This is one of the few times when I have included in my project a second photograph by a photographer but quite honestly every photograph of me by Clare should be included.

Of this photograph, the full title of which is 'Cupid's Bow: Nerve Endings and Nerve Beginnings', she writes "Tim's photographic experiences in making ‘Over the Hill’ have usually been solo interludes with many different photographers. As his project took shape, I increasingly thought about capturing in some subtle way Tim’s constant, his scaffold, his love...his effervescent wife Jane. In my mind’s eye the picture was meant to honour this bond between husband and wife. On May 5th 2014 we translated my idea and for that short moment I was a fellow traveller in their extraordinary journey together..."

She is Clare - my friend, my chronicler, my surprise.

Confrontation (2011)
Mummy (2013)
Feeling the Light (2013)



THE ANSWER by Sara Gaynor

THE ANSWER by Sara Gaynor

I read a letter. In the Black & White photography magazine. I cannot remember what it said but it must have moved me in some way because I looked up the writer's work on her website. It was beautiful. I contacted the writer whose name was Sara Gaynor. I asked her to photograph me. She said yes. A few weeks and several emails later she came up with the idea of water and asked if we could do the shoot at Highgate Ponds. I know what you're thinking. You're thinking that the photograph above doesn't look anything like Highgate Ponds. You're right. I doesn't. It isn't. It's a beach at Southwick near Brighton. I had an aunt who lived in Southwick years ago. Her name was Auntie May. She was married to Uncle Bert. I remember playing on their carpet with a small metal train. Auntie May was my father's sister. He died when I was two. My mother wanted to buy a house made out of a railway carriage in East Wittering in Sussex but needed a mortgage. She could not get a mortgage without a guarantor. She asked Uncle Bert if he would act as Guarantor. He went to look at the house but he was not impressed. So he refused. I don't think my mother ever forgave him. She never said so in so many words but she often used to tell the story about Uncle Bert and the Railway Carriage House.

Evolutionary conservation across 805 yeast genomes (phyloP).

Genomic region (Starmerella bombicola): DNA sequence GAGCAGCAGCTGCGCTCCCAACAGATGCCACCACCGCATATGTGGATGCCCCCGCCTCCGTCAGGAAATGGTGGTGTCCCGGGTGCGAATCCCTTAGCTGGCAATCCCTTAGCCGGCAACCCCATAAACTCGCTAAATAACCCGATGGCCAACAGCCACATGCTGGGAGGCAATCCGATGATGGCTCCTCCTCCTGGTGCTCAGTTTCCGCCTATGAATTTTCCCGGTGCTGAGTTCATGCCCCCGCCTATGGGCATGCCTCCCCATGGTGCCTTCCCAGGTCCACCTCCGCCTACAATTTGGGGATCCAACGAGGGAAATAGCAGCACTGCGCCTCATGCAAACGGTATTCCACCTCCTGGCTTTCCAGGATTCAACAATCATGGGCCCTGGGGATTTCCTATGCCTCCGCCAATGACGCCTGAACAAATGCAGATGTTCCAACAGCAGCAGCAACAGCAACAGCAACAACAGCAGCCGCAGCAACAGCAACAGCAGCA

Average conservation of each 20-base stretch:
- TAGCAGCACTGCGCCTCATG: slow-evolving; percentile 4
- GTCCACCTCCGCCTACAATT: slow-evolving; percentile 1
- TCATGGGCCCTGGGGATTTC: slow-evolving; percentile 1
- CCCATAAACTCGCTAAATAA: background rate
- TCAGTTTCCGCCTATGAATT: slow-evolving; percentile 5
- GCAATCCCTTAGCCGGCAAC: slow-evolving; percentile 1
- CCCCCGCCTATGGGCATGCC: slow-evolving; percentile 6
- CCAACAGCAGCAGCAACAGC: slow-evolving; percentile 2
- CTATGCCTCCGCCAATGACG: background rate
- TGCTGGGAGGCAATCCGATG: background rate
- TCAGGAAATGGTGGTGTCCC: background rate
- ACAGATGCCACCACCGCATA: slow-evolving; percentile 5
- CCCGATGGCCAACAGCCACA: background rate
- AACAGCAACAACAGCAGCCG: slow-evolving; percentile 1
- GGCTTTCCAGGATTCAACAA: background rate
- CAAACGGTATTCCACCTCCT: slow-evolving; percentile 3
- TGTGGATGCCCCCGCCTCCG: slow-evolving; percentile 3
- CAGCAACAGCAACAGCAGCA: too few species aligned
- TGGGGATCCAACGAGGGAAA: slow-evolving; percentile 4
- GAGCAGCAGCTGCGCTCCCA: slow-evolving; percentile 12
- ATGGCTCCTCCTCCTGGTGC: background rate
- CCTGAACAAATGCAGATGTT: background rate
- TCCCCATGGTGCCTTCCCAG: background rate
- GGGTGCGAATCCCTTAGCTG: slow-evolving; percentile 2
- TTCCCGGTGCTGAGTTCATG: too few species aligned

Back to the main story. I met Sara. She  came too Brighton. We went to the beach at Southwick. I took off my clothes. I lay on the sand. I lay in the water. I lay on the sand again half in the water and half out. I pretended to fly like Superman. Then Sara suddenly produced this piece of material. She asked me  to stand facing the sea. The material was blowing in the wind. And there was the answer, my friend. It was blowing in the wind. This was the first photograph Sara sent to me. She did not need to send any more. There I am. Facing the sea that I love so much. That is the answer to everything. Love. I love the sea. I love Sara. I love my family. I love Jane. I love my friends. I love my photographers. I love the feel of the sand below my bare feet. I love my life. I love this photograph.



How many roads must a man walk down
Before you call him a man?
Yes, ’n’ how many seas must a white dove sail
Before she sleeps in the sand?
Yes, ’n’ how many times must the cannonballs fly
Before they’re forever banned?
The answer, my friend, is blowin’ in the wind
The answer is blowin’ in the wind

How many years can a mountain exist
Before it’s washed to the sea?
Yes, ’n’ how many years can some people exist
Before they’re allowed to be free?
Yes, ’n’ how many times can a man turn his head
Pretending he just doesn’t see?
The answer, my friend, is blowin’ in the wind